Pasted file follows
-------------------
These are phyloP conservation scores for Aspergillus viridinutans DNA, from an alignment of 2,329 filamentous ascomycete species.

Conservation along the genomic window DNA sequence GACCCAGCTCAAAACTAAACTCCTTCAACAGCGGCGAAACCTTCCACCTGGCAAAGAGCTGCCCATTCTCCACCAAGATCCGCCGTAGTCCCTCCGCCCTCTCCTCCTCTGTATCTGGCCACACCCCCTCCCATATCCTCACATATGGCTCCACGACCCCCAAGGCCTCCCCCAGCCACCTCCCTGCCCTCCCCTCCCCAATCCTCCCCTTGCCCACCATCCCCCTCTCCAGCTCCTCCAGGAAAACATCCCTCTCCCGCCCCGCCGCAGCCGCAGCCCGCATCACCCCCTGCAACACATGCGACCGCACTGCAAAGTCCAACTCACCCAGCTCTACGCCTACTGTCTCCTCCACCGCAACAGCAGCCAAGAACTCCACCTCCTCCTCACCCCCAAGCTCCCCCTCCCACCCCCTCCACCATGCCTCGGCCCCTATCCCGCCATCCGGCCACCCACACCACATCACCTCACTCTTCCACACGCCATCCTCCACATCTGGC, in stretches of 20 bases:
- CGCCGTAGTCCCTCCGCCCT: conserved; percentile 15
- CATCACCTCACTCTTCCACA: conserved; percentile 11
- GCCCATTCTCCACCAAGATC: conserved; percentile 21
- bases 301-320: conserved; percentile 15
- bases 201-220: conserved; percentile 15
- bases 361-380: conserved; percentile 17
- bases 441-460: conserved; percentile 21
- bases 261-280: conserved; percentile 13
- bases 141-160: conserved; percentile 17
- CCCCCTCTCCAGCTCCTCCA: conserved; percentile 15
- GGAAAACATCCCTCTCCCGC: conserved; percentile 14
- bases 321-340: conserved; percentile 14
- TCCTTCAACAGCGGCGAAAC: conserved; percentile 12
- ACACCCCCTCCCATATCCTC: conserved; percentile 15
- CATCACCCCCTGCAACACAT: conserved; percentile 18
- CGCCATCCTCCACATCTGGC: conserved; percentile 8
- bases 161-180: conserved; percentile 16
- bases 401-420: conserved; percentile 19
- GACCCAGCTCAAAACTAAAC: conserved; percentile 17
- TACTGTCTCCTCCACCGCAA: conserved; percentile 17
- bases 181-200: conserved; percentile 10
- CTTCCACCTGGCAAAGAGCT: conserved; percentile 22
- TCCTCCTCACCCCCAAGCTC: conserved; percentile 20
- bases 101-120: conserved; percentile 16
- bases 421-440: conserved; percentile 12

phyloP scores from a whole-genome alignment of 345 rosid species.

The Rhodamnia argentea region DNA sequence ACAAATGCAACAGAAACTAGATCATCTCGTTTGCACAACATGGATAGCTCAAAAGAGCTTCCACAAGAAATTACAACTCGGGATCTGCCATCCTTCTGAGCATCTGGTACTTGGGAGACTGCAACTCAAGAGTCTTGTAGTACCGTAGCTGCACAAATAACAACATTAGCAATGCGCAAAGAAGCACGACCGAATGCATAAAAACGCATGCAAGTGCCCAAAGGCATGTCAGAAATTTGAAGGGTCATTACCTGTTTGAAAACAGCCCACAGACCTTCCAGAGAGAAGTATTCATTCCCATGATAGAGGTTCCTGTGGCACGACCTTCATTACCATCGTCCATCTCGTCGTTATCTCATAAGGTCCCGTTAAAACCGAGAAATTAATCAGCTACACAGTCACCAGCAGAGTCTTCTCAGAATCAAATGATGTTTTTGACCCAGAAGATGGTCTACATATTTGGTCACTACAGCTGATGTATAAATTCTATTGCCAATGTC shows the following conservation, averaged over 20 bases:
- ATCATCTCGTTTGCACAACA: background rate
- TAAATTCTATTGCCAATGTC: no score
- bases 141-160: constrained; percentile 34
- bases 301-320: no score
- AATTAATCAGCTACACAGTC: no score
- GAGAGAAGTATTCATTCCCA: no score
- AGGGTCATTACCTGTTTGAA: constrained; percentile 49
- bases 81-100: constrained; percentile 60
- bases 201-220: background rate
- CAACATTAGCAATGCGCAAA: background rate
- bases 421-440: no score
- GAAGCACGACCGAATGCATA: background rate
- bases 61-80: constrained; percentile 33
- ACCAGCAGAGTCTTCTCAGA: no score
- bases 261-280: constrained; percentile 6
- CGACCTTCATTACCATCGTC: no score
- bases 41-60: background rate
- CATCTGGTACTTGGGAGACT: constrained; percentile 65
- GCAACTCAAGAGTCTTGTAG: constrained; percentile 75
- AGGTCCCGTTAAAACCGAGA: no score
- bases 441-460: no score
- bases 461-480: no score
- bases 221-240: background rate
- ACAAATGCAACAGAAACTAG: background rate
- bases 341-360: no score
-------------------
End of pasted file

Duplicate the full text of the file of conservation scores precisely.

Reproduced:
These are phyloP conservation scores for Aspergillus viridinutans DNA, from an alignment of 2,329 filamentous ascomycete species.

Conservation along the genomic window DNA sequence GACCCAGCTCAAAACTAAACTCCTTCAACAGCGGCGAAACCTTCCACCTGGCAAAGAGCTGCCCATTCTCCACCAAGATCCGCCGTAGTCCCTCCGCCCTCTCCTCCTCTGTATCTGGCCACACCCCCTCCCATATCCTCACATATGGCTCCACGACCCCCAAGGCCTCCCCCAGCCACCTCCCTGCCCTCCCCTCCCCAATCCTCCCCTTGCCCACCATCCCCCTCTCCAGCTCCTCCAGGAAAACATCCCTCTCCCGCCCCGCCGCAGCCGCAGCCCGCATCACCCCCTGCAACACATGCGACCGCACTGCAAAGTCCAACTCACCCAGCTCTACGCCTACTGTCTCCTCCACCGCAACAGCAGCCAAGAACTCCACCTCCTCCTCACCCCCAAGCTCCCCCTCCCACCCCCTCCACCATGCCTCGGCCCCTATCCCGCCATCCGGCCACCCACACCACATCACCTCACTCTTCCACACGCCATCCTCCACATCTGGC, in stretches of 20 bases:
- CGCCGTAGTCCCTCCGCCCT: conserved; percentile 15
- CATCACCTCACTCTTCCACA: conserved; percentile 11
- GCCCATTCTCCACCAAGATC: conserved; percentile 21
- bases 301-320: conserved; percentile 15
- bases 201-220: conserved; percentile 15
- bases 361-380: conserved; percentile 17
- bases 441-460: conserved; percentile 21
- bases 261-280: conserved; percentile 13
- bases 141-160: conserved; percentile 17
- CCCCCTCTCCAGCTCCTCCA: conserved; percentile 15
- GGAAAACATCCCTCTCCCGC: conserved; percentile 14
- bases 321-340: conserved; percentile 14
- TCCTTCAACAGCGGCGAAAC: conserved; percentile 12
- ACACCCCCTCCCATATCCTC: conserved; percentile 15
- CATCACCCCCTGCAACACAT: conserved; percentile 18
- CGCCATCCTCCACATCTGGC: conserved; percentile 8
- bases 161-180: conserved; percentile 16
- bases 401-420: conserved; percentile 19
- GACCCAGCTCAAAACTAAAC: conserved; percentile 17
- TACTGTCTCCTCCACCGCAA: conserved; percentile 17
- bases 181-200: conserved; percentile 10
- CTTCCACCTGGCAAAGAGCT: conserved; percentile 22
- TCCTCCTCACCCCCAAGCTC: conserved; percentile 20
- bases 101-120: conserved; percentile 16
- bases 421-440: conserved; percentile 12

phyloP scores from a whole-genome alignment of 345 rosid species.

The Rhodamnia argentea region DNA sequence ACAAATGCAACAGAAACTAGATCATCTCGTTTGCACAACATGGATAGCTCAAAAGAGCTTCCACAAGAAATTACAACTCGGGATCTGCCATCCTTCTGAGCATCTGGTACTTGGGAGACTGCAACTCAAGAGTCTTGTAGTACCGTAGCTGCACAAATAACAACATTAGCAATGCGCAAAGAAGCACGACCGAATGCATAAAAACGCATGCAAGTGCCCAAAGGCATGTCAGAAATTTGAAGGGTCATTACCTGTTTGAAAACAGCCCACAGACCTTCCAGAGAGAAGTATTCATTCCCATGATAGAGGTTCCTGTGGCACGACCTTCATTACCATCGTCCATCTCGTCGTTATCTCATAAGGTCCCGTTAAAACCGAGAAATTAATCAGCTACACAGTCACCAGCAGAGTCTTCTCAGAATCAAATGATGTTTTTGACCCAGAAGATGGTCTACATATTTGGTCACTACAGCTGATGTATAAATTCTATTGCCAATGTC shows the following conservation, averaged over 20 bases:
- ATCATCTCGTTTGCACAACA: background rate
- TAAATTCTATTGCCAATGTC: no score
- bases 141-160: constrained; percentile 34
- bases 301-320: no score
- AATTAATCAGCTACACAGTC: no score
- GAGAGAAGTATTCATTCCCA: no score
- AGGGTCATTACCTGTTTGAA: constrained; percentile 49
- bases 81-100: constrained; percentile 60
- bases 201-220: background rate
- CAACATTAGCAATGCGCAAA: background rate
- bases 421-440: no score
- GAAGCACGACCGAATGCATA: background rate
- bases 61-80: constrained; percentile 33
- ACCAGCAGAGTCTTCTCAGA: no score
- bases 261-280: constrained; percentile 6
- CGACCTTCATTACCATCGTC: no score
- bases 41-60: background rate
- CATCTGGTACTTGGGAGACT: constrained; percentile 65
- GCAACTCAAGAGTCTTGTAG: constrained; percentile 75
- AGGTCCCGTTAAAACCGAGA: no score
- bases 441-460: no score
- bases 461-480: no score
- bases 221-240: background rate
- ACAAATGCAACAGAAACTAG: background rate
- bases 341-360: no score